So – if we suppress that anger – it’s there to say use your strength, stand up. But it’s been culturally conditioned in us to be “nice”, and there’s research to show that angry women lose respect as opposed to men. Because we’re getting those messages, it turns into shame, and women feel “okay, I have to be the nice one, I have to care for everyone else”. We’ll look to keep the connection as a priority, over say a man is more likely to say “I don’t like that, I don’t want that, we’re doing this”.

Walk us through “fight, flight, freeze and fawn”. How can we get better at identifying those states in ourselves and others? 

If we were looking at “freeze”, it’s this wide-eyed look. People will describe “my feet are stuck on the ground, but I’ve got all this activation going through my body”. As soon as you’d hear something along those lines, you’d be like yeah, that’s freeze. A person who’s in a state of collapse, they are slouched, there is a vacant look … that’s “flight”. It’s almost like they’ve withdrawn or left their bodies. “Fight” you’ll see a more monotone voice or lack of expression in the upper face. But we teach our students to recognise these states in themselves before trying to recognise them in others. 

When it comes to having a compassionate understanding – the piece there is that these behaviours make sense when you look at them through this lens. Like, we see people in the sympathetic state for a long period of time – they tend to criticise, blame, or interrupt. They might start arguments, or storm off. 

The image that comes to mind as you say that – and this is a personal experience, I’m 31 now, but when I was in high school, my parents separated when I was 16. And that whole post period with my Mum, she was obviously so stressed moving from having that support of being with my Dad to supporting me and my brother. But a lot of criticism from her, storming off from me – and she was a loving, incredible Mum when we were growing up, very secure, so this wasn’t quote unquote “her”. But I like that lens of being compassionate about her behaviour during that confined period of time. 

It’s so amazing that you can see that. Because this is my concern when we talk about trauma so much – are we going to feel that that was childhood trauma? And for some people – it could have been really difficult. But are we going to go so far that we lose our ability to have our resilience and say, that was that period of time, and that makes sense. But I think this is why we’ve got to look at it as “dysregulation” rather than trying to have a label on it as “trauma” or “not trauma”, and if it was, there is a resolution for a lot of people, it doesn’t stay that way forever.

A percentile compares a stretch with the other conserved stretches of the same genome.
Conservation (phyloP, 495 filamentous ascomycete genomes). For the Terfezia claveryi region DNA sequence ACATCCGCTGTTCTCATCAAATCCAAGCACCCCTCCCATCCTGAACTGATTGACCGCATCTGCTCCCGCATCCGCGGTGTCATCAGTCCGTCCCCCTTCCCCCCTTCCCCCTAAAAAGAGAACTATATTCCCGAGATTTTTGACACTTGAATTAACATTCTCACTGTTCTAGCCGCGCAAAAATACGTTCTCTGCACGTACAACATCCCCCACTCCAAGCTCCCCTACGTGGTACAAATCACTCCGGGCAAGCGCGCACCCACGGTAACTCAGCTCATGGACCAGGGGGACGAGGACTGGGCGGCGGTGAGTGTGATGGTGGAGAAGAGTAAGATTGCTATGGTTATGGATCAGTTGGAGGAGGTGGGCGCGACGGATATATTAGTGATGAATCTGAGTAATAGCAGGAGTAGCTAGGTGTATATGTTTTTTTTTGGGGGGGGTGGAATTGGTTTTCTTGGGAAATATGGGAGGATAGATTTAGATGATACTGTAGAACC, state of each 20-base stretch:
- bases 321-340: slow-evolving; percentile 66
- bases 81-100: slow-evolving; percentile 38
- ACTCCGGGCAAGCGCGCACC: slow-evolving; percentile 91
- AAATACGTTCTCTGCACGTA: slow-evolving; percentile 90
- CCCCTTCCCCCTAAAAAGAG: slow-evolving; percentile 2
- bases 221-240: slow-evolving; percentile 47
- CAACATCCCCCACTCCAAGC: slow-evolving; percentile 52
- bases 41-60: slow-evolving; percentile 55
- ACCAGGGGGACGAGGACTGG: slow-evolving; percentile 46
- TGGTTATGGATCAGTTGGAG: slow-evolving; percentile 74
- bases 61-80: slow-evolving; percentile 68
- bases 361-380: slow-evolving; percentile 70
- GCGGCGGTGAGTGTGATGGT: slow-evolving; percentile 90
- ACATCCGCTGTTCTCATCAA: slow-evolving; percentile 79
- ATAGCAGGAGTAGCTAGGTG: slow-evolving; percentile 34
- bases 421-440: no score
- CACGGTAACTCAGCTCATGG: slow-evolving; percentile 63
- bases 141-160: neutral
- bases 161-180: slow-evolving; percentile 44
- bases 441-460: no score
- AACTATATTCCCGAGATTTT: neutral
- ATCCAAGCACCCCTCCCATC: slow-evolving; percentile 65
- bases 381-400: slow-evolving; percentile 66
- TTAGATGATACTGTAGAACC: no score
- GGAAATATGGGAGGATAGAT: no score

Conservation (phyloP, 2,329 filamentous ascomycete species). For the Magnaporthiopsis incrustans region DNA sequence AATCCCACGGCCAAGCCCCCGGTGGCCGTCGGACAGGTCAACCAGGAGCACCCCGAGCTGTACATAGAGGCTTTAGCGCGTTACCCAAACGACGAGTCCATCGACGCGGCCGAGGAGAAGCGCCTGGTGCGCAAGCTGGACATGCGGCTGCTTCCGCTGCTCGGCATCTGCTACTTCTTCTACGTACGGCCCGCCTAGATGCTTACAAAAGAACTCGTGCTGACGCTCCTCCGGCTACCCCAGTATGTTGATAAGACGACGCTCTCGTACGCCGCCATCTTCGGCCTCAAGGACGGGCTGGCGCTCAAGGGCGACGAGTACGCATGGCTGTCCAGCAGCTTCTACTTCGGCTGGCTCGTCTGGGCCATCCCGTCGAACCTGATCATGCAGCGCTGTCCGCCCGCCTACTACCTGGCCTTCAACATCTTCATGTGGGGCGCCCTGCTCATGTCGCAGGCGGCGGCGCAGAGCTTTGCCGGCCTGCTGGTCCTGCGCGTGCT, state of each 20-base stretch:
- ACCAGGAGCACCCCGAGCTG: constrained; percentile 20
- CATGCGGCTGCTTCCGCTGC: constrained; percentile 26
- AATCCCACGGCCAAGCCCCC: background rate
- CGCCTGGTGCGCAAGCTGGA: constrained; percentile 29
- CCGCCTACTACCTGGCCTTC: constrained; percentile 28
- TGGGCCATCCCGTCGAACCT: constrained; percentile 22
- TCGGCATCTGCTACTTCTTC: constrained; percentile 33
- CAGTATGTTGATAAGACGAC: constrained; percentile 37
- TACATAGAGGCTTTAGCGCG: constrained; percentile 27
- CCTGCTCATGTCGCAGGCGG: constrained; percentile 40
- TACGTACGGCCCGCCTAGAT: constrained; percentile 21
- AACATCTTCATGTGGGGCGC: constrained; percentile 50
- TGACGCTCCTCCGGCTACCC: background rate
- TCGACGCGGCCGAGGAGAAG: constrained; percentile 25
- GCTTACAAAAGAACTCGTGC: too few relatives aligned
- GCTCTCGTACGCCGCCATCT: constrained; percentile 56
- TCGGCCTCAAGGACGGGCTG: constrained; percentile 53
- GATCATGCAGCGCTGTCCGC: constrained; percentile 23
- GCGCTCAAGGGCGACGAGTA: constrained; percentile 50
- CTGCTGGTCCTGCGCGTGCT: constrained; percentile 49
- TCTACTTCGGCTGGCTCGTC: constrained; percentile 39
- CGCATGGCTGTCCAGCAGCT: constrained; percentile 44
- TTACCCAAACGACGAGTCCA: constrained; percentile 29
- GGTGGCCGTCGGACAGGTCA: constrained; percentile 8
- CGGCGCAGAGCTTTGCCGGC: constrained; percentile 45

Totally. Okay, pivot here. What’s the business model of The Nervous System school? How has that evolved? 

It started with workshops for patients just on the nervous system to try and help them. It was really to tap into that paradigm of you can look at your health issues through “just the nervous system responding”. One of my mentors did this really interesting research where he took a lady, and did a functional MRI of her brain, and then he educated her on pain, and the threat of it, and then he got her to do the same task again, and there was so much less activity in pain centres because she’d had that education. So the education alone was changing how the brain was processing pain.

Brains are wild - so even understanding HOW the nervous system world has an effect on the pain centres in the brain?

Yep, so she didn’t experience as much pain through the reappraisal of it. It’s like how understanding anxiety gives you distance from it. So if you think about people who have anxiety – it’s almost like the volume is too loud on a lot of their bodily sensations. And for people on the more depressed side, the volume is too low on a lot of their bodily sensations. And once you can change how the body and brain are communicating – like pain – it will change the way they process sensations. So I was working with people with persistent pain, also PTSD, chronic gut health issues – they come in with a cluster of symptoms.